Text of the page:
These types of partnerships encourage EB-5 regional centers to engage their communities on a much deeper level than do uniquely private outfits. For example, Miami has implemented a few policies that get right to the heart of community development, drawing upon the spirit of a program that encourages targeted investment in areas that need it the most. The regional center works with a sliding scale of interest rates to offer even more favorable terms to projects doing the most good--a hospital project in an underserved community, for instance. Having the flexibility to accommodate projects that create jobs and address pressing community issues takes the regional center concept to another level. The regional center will also place a portion of its profits in a fund for public safety enhancement, which is used to purchase public goods such as fire trucks. These initiatives can serve as models to holistically develop the social and economic health of the regions they serve.

Building upon past success

Government involvement often means placing administration of the regional center under an existent agency -- Vermont's regional center is run by the Vermont Agency of Commerce and Community Development, and in Michigan, their operation is part of the Michigan Community Development Authority and is staffed by the Michigan State Housing Development Authority. This allows state officials to draw upon existing relationships, resources and knowledge reserves to determine the best way to operate EB-5 in their specific region.

The original public-private partnership has served as an example for others. "We have definitely studied what Vermont has done," said Joe Borgstrom, director of the State of Michigan EB-5 Regional Center. "They have done a great job, but we will have to do a few things differently than them simply because our state has a different make up." The solutions that EB-5 can offer are not one-size-fits-all and Borgstrom understands that: "Vermont is pretty rural while we have large urban and manufacturing centers. We are going to play to our strengths."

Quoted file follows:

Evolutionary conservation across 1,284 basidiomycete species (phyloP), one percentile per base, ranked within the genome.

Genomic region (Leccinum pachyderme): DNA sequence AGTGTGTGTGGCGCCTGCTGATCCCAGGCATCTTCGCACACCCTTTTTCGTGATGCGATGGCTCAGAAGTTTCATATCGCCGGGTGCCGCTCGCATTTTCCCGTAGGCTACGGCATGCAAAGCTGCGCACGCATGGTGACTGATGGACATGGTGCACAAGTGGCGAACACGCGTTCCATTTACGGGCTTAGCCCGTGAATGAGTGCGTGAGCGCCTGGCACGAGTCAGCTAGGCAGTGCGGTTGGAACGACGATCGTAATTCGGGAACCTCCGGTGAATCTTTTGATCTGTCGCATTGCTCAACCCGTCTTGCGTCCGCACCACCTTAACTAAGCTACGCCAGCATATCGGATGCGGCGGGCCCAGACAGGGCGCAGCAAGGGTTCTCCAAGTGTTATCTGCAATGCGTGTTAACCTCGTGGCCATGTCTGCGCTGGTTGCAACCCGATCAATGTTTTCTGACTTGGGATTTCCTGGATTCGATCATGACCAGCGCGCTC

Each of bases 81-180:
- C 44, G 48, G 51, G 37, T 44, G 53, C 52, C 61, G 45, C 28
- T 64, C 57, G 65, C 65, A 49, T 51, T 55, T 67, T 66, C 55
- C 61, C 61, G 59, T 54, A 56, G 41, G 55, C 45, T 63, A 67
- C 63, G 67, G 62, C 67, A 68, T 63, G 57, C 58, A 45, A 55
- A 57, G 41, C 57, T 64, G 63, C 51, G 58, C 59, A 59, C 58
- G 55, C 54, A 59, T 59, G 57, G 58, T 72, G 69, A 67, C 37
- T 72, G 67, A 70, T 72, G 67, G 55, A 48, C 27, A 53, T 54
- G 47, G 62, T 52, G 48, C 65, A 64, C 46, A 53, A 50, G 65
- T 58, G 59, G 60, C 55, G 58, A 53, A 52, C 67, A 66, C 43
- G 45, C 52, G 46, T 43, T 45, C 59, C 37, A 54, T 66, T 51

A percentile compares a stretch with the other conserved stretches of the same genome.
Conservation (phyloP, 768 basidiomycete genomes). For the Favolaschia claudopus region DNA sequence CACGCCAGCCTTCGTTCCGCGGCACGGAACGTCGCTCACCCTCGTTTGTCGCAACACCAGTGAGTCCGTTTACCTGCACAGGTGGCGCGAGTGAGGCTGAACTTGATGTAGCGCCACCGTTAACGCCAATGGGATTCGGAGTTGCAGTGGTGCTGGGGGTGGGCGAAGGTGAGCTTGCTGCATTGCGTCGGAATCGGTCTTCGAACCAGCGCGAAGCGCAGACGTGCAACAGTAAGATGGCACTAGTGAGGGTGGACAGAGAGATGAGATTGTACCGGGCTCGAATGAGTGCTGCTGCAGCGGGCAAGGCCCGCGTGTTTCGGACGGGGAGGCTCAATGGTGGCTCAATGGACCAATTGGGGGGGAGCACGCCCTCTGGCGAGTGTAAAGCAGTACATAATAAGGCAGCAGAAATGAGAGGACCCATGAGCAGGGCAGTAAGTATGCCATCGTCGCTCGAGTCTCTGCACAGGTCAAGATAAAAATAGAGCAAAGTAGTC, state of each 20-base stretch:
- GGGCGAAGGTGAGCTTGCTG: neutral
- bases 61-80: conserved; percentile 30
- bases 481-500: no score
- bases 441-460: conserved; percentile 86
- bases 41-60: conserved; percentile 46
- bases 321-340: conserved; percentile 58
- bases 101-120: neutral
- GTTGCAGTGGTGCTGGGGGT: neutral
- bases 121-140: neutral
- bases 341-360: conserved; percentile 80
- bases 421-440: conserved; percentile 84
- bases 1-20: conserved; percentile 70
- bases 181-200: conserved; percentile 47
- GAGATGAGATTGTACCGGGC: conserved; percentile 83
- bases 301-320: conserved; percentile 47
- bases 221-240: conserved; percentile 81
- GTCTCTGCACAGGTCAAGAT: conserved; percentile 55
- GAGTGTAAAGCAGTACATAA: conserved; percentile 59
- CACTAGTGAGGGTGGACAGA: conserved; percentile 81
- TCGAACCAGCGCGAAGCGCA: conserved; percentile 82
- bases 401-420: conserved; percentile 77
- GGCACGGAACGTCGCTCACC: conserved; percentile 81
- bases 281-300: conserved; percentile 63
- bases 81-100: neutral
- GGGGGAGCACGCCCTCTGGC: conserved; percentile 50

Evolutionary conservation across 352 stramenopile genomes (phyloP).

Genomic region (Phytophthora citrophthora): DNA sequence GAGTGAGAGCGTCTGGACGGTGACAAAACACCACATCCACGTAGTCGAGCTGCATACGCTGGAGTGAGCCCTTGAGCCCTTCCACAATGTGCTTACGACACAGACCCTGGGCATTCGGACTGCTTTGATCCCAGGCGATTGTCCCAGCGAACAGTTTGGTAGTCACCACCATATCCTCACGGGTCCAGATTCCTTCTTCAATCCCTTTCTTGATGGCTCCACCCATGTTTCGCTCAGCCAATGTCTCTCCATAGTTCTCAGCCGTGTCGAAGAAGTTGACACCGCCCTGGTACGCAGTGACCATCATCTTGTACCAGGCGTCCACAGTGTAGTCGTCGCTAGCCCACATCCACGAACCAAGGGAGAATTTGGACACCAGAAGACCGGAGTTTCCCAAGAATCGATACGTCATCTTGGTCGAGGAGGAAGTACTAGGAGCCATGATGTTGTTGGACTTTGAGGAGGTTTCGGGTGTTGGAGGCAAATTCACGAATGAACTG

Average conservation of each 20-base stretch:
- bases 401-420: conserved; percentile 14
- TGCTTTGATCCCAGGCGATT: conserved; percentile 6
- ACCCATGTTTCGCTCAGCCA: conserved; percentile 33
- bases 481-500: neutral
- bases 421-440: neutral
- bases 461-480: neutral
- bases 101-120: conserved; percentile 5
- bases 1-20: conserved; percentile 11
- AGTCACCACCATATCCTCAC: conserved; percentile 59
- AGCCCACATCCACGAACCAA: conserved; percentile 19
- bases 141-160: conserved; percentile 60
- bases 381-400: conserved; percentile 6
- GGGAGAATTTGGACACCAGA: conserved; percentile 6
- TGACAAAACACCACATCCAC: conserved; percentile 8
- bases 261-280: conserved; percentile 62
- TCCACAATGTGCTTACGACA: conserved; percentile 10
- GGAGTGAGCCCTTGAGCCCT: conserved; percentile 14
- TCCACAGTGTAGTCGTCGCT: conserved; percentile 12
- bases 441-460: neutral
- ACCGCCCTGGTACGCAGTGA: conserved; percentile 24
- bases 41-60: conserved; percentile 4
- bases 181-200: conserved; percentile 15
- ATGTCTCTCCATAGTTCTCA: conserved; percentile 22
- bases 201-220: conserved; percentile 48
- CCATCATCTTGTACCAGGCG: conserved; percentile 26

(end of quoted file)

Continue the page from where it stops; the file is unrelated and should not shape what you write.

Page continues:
Borgstrom says that areas such as Detroit and Flint will be targeted, but not exclusive, beneficiaries of the program. To date, EB-5 has had a limited impact on Detroit, but the potential is enormous, because the city -- underdeveloped and underserved -- is exactly the type of community for which the EB-5 program's "targeted employment area" provision is designed.

Expanding the EB-5 market

Private entities often shy away from government regulation, but in the EB-5 world, the two go hand-in-hand. In Miami, the city's planning and zoning commissions, along with a separate panel of EB-5 experts, are actively involved in the process of vetting EB-5 projects. And in Vermont, the state carefully reviews projects in a multi-step process before they go to market. "We know what we should do and definitely what we should not do," Canton said. "We cannot afford to make a mistake. We are accountable and have to operate with transparency in the sunshine. We are not going to run afoul of any regulations." The challenge of increased transparency and strict adherence to regulations is rewarded with the enormous amount of credibility that government involvement can offer in a market of increasingly cautious investors.

The bottom line -- whether you are talking about the industrial centers of Detroit or the rolling mountains of Vermont -- is that the EB-5 program is an asset to the United States. Public-private partnerships in EB-5 allow communities to create a long-term vision for revitalization and development.